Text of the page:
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Bob Hope and Gerald Ford: A Model Friendship

www.airamerica.com

Bob Hope had many friends in public office.  He viewed his old-time political cronies as legitimate members of the show business fraternity who enjoyed a privilege he would have traded in his 12-handicap for — the power to call press conferences and get instant television coverage.

Like Hope, politicians must rely on a positive public image propagated by carefully managed press relations to ensure success.  The sudden sea change in the political fortunes of Newt Gingrich in 1996 or Trent Lott and Tom DeLay, John Edwards, Mark Sanford — the list goes on — are illustrative.  Though talk of Hope running for public office himself would surface now and again, he knew that the desk-bound life of a congressman, senator, city-councilman, whatever, would have been anathema to him.

Like his friend Arnold Palmer who was also mentioned as a possible candidate for Congress, (and who was as equally unqualified), Hope was flattered whenever he was urged to toss his hat in the ring. But he never seriously considered putting his name on a ballot unless it was for an Oscar.  (Although we did use this topic as the basis for a 1980 special entitled Hope For President … He lost.)  What impressed him about public office were the perks. Once during Reagan’s presidency, he was in Washington to receive an award and was invited to ride in a presidential motorcade.

Later, recalling his visit, it was obvious that the motorcade was the high-point of the trip.
“Isn’t it pretty much like any other limousine ride?” I asked.  “Oh, no,” he said, “the Secret Service blocks off the on-ramps so you have the freeway all to yourself. It’s really something.”  Forget the nuclear button — forget the hotline — forget the presidential veto. What most impressed him about the most powerful office in the world was the Gipper’s power to close down Interstate 95!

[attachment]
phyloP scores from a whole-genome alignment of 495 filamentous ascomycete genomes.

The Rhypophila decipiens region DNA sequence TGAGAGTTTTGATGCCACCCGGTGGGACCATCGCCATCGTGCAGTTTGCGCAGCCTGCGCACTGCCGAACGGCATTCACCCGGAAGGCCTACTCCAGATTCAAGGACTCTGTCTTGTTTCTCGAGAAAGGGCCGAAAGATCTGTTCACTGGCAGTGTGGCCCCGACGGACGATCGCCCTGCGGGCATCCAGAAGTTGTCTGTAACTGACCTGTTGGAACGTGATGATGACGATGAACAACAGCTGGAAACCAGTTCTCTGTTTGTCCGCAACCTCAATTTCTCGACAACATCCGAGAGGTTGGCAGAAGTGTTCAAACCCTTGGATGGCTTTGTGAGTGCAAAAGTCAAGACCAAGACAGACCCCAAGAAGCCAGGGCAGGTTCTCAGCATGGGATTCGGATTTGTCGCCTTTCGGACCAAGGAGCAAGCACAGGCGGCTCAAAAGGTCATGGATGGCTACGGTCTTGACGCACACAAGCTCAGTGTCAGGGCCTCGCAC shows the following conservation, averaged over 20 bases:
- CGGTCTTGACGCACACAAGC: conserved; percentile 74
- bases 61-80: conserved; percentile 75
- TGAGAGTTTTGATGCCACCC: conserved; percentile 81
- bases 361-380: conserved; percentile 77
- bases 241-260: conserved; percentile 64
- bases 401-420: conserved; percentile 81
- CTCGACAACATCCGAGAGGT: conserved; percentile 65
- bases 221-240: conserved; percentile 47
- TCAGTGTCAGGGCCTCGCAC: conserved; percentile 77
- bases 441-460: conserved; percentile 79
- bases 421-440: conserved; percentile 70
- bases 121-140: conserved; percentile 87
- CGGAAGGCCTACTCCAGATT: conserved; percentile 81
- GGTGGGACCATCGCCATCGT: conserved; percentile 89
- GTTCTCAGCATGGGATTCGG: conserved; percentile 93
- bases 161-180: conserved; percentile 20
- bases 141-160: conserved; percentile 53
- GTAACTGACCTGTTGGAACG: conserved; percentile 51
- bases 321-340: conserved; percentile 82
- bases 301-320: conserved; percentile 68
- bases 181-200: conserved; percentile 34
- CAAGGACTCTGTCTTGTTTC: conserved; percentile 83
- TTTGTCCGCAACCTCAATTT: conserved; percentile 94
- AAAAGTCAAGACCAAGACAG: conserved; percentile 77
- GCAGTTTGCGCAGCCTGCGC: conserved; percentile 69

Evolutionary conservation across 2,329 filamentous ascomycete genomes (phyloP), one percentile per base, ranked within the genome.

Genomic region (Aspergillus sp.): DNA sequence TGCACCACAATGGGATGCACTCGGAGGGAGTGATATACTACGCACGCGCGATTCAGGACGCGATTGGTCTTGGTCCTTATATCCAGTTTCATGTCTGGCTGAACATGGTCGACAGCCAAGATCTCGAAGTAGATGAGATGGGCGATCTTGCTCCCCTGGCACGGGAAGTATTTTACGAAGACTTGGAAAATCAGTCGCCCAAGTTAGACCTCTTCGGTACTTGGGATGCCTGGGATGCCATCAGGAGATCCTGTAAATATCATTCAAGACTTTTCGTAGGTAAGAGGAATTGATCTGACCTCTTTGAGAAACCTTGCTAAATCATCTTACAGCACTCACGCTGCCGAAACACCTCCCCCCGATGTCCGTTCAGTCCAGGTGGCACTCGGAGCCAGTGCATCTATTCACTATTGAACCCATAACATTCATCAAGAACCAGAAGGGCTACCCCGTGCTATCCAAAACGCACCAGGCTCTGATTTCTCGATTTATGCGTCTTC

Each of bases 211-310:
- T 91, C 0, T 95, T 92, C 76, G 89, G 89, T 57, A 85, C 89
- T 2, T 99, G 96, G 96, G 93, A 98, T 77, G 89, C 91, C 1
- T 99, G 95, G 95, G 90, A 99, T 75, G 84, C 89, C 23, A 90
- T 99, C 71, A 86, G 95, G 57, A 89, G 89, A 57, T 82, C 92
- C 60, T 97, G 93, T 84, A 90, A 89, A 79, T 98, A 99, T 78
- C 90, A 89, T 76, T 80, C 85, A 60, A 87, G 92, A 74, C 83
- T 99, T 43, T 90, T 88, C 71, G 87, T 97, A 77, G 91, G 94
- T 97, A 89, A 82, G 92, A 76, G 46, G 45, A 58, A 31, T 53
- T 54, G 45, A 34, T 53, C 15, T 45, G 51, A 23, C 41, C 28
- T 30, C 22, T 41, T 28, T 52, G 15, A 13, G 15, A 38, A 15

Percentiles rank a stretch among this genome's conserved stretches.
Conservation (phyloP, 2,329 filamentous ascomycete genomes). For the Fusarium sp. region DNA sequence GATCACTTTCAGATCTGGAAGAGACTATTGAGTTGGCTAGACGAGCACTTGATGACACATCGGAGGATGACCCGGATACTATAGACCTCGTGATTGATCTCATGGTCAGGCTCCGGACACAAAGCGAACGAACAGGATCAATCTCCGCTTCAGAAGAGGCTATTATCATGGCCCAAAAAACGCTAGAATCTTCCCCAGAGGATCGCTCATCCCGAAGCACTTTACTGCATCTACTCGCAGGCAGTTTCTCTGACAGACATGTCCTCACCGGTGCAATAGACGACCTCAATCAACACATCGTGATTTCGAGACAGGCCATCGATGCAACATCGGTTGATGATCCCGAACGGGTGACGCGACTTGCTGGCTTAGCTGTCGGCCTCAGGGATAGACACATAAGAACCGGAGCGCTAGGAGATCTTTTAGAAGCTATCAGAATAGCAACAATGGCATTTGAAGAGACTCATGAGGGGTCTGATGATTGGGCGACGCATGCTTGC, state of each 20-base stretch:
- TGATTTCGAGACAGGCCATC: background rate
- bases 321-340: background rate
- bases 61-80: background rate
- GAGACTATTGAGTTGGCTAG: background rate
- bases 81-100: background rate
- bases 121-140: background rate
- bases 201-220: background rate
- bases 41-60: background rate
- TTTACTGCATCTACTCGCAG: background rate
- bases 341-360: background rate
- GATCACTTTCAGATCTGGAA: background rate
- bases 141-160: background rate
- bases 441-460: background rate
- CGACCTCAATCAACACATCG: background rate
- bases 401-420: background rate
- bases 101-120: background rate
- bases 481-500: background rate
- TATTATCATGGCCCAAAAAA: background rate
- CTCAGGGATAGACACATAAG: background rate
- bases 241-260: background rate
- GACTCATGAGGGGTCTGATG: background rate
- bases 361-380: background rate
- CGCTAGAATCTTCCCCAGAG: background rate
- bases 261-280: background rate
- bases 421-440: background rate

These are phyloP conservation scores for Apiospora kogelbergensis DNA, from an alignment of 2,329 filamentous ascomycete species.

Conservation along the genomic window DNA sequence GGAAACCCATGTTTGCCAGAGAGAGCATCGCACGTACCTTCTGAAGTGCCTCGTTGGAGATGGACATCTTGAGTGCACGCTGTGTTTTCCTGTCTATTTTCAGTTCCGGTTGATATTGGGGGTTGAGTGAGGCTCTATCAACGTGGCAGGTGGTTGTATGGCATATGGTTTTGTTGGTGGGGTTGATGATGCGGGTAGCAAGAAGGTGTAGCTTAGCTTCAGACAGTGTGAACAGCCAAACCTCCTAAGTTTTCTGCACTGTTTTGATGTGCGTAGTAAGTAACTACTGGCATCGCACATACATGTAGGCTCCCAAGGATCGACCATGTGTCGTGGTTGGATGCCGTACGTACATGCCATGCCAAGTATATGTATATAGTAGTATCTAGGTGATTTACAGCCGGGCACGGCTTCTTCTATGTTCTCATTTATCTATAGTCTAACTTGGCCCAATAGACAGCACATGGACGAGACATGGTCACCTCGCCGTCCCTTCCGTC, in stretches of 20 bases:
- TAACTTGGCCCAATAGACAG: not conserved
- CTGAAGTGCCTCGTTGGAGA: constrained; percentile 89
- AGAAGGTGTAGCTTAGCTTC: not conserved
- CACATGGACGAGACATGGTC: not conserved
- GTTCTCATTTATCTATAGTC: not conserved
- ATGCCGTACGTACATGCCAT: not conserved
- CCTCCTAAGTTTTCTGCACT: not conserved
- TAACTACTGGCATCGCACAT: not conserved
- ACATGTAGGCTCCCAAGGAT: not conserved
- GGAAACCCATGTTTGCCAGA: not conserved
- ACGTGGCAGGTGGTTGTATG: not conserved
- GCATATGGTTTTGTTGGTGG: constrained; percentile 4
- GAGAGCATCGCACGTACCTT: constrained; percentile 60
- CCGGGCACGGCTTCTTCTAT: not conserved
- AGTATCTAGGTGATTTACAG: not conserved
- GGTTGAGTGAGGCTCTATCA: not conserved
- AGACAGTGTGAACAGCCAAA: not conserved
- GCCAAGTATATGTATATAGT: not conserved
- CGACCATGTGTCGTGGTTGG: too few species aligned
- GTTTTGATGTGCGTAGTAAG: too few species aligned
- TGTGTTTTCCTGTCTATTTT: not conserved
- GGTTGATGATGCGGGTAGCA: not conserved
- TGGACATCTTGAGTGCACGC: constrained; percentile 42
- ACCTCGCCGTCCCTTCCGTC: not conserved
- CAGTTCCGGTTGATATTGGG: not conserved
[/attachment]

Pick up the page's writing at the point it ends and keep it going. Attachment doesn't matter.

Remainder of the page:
In the eyes of the public, Hope’s ties to Reagan appeared strong, but Gerald Ford was the politician who could truthfully be termed a “pal.”  Hope and Ford shared a genuine rapport that was obvious when they were together — which was often. Whenever a spot on one of our specials opened up for a former president, Gerry was a shoo-in. But he had passed on the Drama Club in favor of football at the University of Michigan and recited his lines like he was reading an eye chart. But Hope believed he added class to our guest lineups so he was invited back many times.

When in October of 1981, it came time to dedicate his new presidential library and museum in Grand Rapids, Michigan, Ford called in all the markers he’d been collecting from Hope over the years. He asked him to host a gala to which he had invited world leaders, former Washington big-wigs, current office holders, their families and staffs. Warm and likable, Ford had accumulated a bevy of friends during his long career on the hill (especially Nixon following the pardon) — so the guest list would be top-heavy with luminaries.

To produce the NBC special, Hope hired Bill Harbach, the son of composer Otto Harbach, who’d had extensive experience with shows taped before an audience of wall-to-wall designer gowns and ,000 tuxes. Bill tapped Tony Charmoli, similarly qualified, to direct. The guest list

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